Generation X is having a moment. I base this assertion on two items of media I consumed over the weekend.
The first was an episode of Slate's The Gist, which is an excellent new podcast by Gen X-er Mike Pesca. Specifically, it was Pesca's spiel at the end of the episode about Schoolhouse Rock, those classic cartoon shorts from the 1970s that taught us about grammar, math and legislative process. They are the subject of a special this Sunday on ABC. If I had cable, I'd watch it.
The second was the pilot of a new TV series on Amazon called Red Oaks. It's set in a New Jersey country club in the summer of 1985, which is the summer between high school and college for the main characters. It was also that summer for me.
Gen X-ers have to grab our moments because we don't get many of them. And we treasure them because it feels like that's all we get. It's the inevitable consequence of being caught in the sociocultural demographic vise between the Baby Boomers and their progeny, the Millennials. So we got to spend our youth resenting the Boomers and our maturity watching Millenials take center stage. Based on everything I've read and the word of many people I trust, I'd probably like Girls, the Lena Dunham show on HBO. But I still haven't been able to bring myself to watch it.
(Important note: While I am going to continue bitching throughout this post about both generations, I am aware that these are gross generalizations -- and that some of my favorite people on earth and good friends are in each of them. So please don't take it personally.)
Both of these media experiences -- especially coming on the same day! -- were sweet because we Gen X-ers, even as we head toward our 50s, don't get much of a chance for nostalgia. The Boomers own that territory, from the Wonder Years to classic rock (does anyone really need the Eagles or Led Zeppelin on the airwaves any more?????). The Millennials are already going there, rhapsodizing about shows that were apparently on Nickelodeon while we Gen X-ers were working crappy jobs and sporting unflattering hairstyles.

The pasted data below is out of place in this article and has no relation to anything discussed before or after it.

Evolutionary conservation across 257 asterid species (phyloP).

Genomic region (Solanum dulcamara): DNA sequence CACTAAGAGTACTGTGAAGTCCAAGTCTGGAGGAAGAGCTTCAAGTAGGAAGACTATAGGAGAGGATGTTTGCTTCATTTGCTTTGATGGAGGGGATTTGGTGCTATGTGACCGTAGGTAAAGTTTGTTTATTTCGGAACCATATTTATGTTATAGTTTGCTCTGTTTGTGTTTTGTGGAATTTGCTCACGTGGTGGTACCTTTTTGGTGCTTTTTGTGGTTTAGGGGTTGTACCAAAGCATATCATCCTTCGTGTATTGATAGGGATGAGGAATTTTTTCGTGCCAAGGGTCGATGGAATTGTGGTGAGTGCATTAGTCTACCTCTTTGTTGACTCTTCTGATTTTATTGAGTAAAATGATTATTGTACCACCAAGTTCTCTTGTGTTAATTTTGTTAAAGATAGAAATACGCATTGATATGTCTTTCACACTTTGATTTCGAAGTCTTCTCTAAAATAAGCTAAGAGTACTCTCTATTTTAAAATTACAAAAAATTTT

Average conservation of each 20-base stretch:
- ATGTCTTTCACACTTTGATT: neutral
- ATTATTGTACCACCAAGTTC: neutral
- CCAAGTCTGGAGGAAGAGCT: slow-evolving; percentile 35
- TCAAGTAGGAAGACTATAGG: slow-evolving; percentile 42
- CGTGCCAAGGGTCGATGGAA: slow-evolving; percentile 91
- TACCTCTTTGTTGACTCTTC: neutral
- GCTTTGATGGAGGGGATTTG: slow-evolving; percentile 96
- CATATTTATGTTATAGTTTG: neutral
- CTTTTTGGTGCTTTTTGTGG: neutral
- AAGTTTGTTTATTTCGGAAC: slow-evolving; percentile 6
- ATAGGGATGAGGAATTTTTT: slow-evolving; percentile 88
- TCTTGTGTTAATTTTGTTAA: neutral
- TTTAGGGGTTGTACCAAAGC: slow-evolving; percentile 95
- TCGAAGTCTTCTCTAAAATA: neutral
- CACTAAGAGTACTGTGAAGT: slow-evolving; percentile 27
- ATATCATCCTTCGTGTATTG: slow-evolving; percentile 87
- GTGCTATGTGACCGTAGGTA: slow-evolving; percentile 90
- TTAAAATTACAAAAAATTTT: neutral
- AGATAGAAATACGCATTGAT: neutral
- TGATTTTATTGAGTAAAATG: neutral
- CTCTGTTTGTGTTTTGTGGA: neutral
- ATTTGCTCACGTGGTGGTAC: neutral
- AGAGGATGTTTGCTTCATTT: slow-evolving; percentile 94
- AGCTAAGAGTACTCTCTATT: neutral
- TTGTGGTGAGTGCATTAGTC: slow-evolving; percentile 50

So I'm going to revel in our little moment here, while we've got it. I hope Amazon picks up Red Oaks. I may watch some YouTubes of Schoolhouse Rock or go see if the library still has that DVD. And I would like to point out that while the generations before and after us have had their cultural impacts -- oh, have they had their cultural impacts -- that a few of us have managed to stand out. Specifically, I'd like to appreciate:
- Jon Stewart. If I had to choose one person as the voice of our generation, it would be him. Because he is funny as hell, and smart as hell. If there is any legacy bestowed on us by the Boomers that we have enthusiastically furthered, it is the erosion of institutional authority. Stewart embodies our generation's tightrope walk between idealism and cynicism and he embodies it by constantly pointing out that the emperor has no clothes -- whether that emperor is Ronald Reagan or Jerry Garcia.
- Wes Anderson. Speaking of nostalgia -- almost every one of his movies is designed to hit that late '60s, early '70s analog sweet spot in our memory banks. And if his films have one overarching themes, it is fathers -- and father relationships from the generation before parents thought they were supposed to be their kids' friends.
- Michael Chabon and Junot Diaz. I remember, in college in the '80s, when Bret Easton Ellis and Jay McInerney were all the rage, I came across a copy of "The Mysteries of Pittsburgh" and immediately knew this guy was the real deal. I didn't hear about Diaz till later because he's even closer to my age but wow, what a talent. One thing I really appreciate about both of them is their appreciation for weirdness in the genre/scifi/comics/whatever sense.
I know this Moment isn't going to last long. And just thinking about it long enough to write this blog post has me wondering: Maybe there's an advantage to our squeezed-in-the-middle demographic position. There's the pleasure of feeling aggrieved, which is always satisfying, but more importantly there's the pleasure of being part of a more select club. I always attributed my underdog sympathies to growing up as a Red Sox fan ... but now I wonder if it's more of a generational tendency. Our time was going to come, and then it was already gone. But we're still here.